The court determines parenting orders based on the children's best interests, which is outlined in s 60CC of the Family Law Act 1975. The primary considerations are the benefit to the children of having a relationship with each of their parents, and the need to protect the children from harm, and there are a series of secondary considerations, such as the capacity of each party to meet the children's emotional needs.

    On the information you've provided, none of it has anything to do with the kids, let alone what's in their best interests or whether they're at risk of harm in the mother's care.

    To put things into perspective, how is the mother an unfit parent for going out when she doesn't even have the children in her care? I would argue that's the responsible thing to do, because isn't it better that she's not leaving them when they're supposed to be spending time with her? Further, what court will agree that an unfit parent finds an alternative to driving themselves home after a night out drinking at the pub? That would be more responsible than driving herself home drunk, wouldn't it? And finally, what the mother does with her time really has nothing to do with you, and the court would be inclined to question if you demonstrate the same level of hostility toward the mother while in hearing range of the children, thus posing a risk to their emotional well-being.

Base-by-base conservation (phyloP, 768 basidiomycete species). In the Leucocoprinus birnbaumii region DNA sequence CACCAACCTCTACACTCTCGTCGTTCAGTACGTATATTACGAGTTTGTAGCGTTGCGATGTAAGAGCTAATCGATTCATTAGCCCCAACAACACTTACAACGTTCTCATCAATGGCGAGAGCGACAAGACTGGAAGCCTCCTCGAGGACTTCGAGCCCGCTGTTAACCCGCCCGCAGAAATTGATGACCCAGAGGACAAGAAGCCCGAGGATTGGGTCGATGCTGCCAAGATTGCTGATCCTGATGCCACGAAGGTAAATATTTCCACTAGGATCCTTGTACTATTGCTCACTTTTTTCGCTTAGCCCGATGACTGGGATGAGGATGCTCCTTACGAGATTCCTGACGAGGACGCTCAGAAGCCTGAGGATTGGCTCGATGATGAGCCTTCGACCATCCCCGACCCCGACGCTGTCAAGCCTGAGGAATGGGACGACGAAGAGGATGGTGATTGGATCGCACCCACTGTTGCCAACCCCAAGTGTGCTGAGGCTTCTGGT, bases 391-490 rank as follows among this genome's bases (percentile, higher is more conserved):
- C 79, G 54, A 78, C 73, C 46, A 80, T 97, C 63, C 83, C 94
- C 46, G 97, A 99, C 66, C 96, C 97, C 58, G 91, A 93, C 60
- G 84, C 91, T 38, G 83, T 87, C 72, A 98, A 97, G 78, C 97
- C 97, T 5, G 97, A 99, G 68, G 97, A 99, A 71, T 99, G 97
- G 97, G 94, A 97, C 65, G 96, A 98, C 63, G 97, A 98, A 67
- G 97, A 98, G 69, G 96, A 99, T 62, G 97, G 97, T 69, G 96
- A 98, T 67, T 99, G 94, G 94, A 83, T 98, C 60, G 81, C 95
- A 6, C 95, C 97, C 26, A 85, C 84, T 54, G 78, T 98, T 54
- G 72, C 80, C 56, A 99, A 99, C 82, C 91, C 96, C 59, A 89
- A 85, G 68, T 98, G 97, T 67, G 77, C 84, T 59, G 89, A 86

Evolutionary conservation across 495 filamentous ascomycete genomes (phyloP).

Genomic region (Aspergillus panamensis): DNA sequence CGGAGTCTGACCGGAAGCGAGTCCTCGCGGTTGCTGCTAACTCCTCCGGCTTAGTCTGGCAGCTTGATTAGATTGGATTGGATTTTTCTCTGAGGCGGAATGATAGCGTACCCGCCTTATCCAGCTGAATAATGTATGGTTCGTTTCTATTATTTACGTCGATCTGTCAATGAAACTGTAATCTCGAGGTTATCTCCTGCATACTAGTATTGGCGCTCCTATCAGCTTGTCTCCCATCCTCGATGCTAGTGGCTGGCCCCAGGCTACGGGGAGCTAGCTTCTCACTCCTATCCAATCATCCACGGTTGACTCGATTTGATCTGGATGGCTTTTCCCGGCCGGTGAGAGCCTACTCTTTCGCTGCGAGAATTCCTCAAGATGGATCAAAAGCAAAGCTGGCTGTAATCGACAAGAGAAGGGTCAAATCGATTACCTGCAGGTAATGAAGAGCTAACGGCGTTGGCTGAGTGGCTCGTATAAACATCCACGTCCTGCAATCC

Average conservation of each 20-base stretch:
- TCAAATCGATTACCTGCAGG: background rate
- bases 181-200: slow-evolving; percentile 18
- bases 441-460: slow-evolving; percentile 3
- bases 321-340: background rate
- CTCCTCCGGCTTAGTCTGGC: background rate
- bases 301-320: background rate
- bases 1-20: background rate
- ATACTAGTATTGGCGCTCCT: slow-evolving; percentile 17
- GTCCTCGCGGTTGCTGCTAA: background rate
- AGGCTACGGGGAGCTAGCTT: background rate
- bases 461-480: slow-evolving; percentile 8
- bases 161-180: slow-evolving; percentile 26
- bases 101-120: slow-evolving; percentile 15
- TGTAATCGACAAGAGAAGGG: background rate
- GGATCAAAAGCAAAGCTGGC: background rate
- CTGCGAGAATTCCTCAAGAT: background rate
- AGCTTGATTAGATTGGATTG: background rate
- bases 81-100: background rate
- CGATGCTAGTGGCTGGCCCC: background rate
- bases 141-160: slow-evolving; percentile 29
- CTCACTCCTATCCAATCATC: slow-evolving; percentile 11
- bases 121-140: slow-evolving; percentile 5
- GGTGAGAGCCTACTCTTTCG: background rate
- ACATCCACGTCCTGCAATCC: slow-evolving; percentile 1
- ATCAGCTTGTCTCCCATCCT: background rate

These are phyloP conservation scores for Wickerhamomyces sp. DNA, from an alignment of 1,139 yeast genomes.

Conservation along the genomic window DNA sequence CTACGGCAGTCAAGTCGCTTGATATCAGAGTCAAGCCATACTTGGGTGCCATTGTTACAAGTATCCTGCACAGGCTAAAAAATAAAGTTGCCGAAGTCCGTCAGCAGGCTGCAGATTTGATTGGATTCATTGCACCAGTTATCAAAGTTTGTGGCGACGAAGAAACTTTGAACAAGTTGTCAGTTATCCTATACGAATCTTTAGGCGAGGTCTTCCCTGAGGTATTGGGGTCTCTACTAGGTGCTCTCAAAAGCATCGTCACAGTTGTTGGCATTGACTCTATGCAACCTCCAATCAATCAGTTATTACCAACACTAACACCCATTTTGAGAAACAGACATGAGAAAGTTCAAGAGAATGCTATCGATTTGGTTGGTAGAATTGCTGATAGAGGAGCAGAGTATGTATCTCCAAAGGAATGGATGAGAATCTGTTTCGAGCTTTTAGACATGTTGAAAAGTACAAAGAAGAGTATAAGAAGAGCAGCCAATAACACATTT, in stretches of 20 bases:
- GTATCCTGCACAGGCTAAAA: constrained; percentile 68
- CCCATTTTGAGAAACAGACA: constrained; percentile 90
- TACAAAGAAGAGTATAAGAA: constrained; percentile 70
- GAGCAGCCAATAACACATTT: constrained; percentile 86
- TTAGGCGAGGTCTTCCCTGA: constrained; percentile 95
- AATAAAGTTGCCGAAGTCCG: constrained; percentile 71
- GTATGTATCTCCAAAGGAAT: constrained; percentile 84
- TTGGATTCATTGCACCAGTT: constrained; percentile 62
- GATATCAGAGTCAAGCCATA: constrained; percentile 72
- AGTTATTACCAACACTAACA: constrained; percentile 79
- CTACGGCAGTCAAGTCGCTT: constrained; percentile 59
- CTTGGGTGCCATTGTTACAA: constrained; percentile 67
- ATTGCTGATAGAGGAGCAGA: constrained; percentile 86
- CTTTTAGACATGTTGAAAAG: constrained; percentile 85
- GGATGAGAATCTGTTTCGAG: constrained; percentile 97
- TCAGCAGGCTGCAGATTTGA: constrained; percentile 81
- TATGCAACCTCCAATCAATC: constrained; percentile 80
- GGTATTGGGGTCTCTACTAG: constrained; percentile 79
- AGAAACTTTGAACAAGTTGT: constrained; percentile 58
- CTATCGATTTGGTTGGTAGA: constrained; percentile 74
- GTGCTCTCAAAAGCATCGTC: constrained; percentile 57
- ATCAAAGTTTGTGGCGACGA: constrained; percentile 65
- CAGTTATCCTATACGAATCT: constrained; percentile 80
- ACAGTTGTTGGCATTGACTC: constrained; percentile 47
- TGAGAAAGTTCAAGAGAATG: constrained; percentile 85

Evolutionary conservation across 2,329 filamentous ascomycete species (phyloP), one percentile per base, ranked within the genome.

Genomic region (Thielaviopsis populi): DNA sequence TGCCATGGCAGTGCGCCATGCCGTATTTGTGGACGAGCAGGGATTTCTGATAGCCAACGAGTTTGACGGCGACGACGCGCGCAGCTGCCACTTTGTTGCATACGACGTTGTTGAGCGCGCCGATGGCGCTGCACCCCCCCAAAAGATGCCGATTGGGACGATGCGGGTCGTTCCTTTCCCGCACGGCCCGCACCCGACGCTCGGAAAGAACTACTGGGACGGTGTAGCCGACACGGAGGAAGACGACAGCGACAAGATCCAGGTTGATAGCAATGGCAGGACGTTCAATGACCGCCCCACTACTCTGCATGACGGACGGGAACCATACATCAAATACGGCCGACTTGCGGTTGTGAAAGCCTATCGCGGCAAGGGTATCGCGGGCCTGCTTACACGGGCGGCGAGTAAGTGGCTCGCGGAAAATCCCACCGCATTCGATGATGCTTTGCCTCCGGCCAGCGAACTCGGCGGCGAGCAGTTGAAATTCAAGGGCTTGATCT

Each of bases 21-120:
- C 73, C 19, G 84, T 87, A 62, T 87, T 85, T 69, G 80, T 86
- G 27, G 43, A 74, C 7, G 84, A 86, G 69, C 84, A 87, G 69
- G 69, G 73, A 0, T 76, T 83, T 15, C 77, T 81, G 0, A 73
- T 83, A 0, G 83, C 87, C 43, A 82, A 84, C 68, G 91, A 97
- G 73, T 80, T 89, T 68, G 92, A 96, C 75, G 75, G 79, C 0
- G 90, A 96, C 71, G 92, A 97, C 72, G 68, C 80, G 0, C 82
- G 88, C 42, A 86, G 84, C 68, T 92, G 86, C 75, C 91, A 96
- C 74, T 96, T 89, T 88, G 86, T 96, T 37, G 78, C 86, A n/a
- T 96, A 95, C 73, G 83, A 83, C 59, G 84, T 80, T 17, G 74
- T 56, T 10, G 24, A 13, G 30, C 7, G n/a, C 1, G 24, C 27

Additionally, while it's certainly unfortunate that the mother cheated on you and broke your trust by misleading you about contraception and doesn't live in an immaculate house, those issues make her a person of questionable character, but they definitely do not make her an unfit mother.

    If you choose not to support your children's relationship with their mother by denigrating her in front of the kids and trying to exile her from their lives, it will backfire on you in court and it will be more likely that you are removed from the picture for failing to recognise and meet your children's needs. Your children don't just have a right to have a relationship with their mother, they have a fundamental, emotional need to do so, just the same as they have that need with you.

    What I suggest to you is speaking to Relationships Australia about counselling on how to deal with separation and divorce, as well as your children's needs and organising a family dispute resolution conference to negotiate care arrangements for the kids.

    This may not be what you want to hear, but I find many parents enter the family law system with a very misguided notion about the reality of the situation. Parents are parents in equal measure, and I would truly, truly hate to see your kids grow up without you in their lives because you let your marriage breakdown and your difficult relationship with the mother get the better of you.

    I hope this is in some way helps.
     
    Black Rabbit likes this.
  4. Leecods

    Leecods Member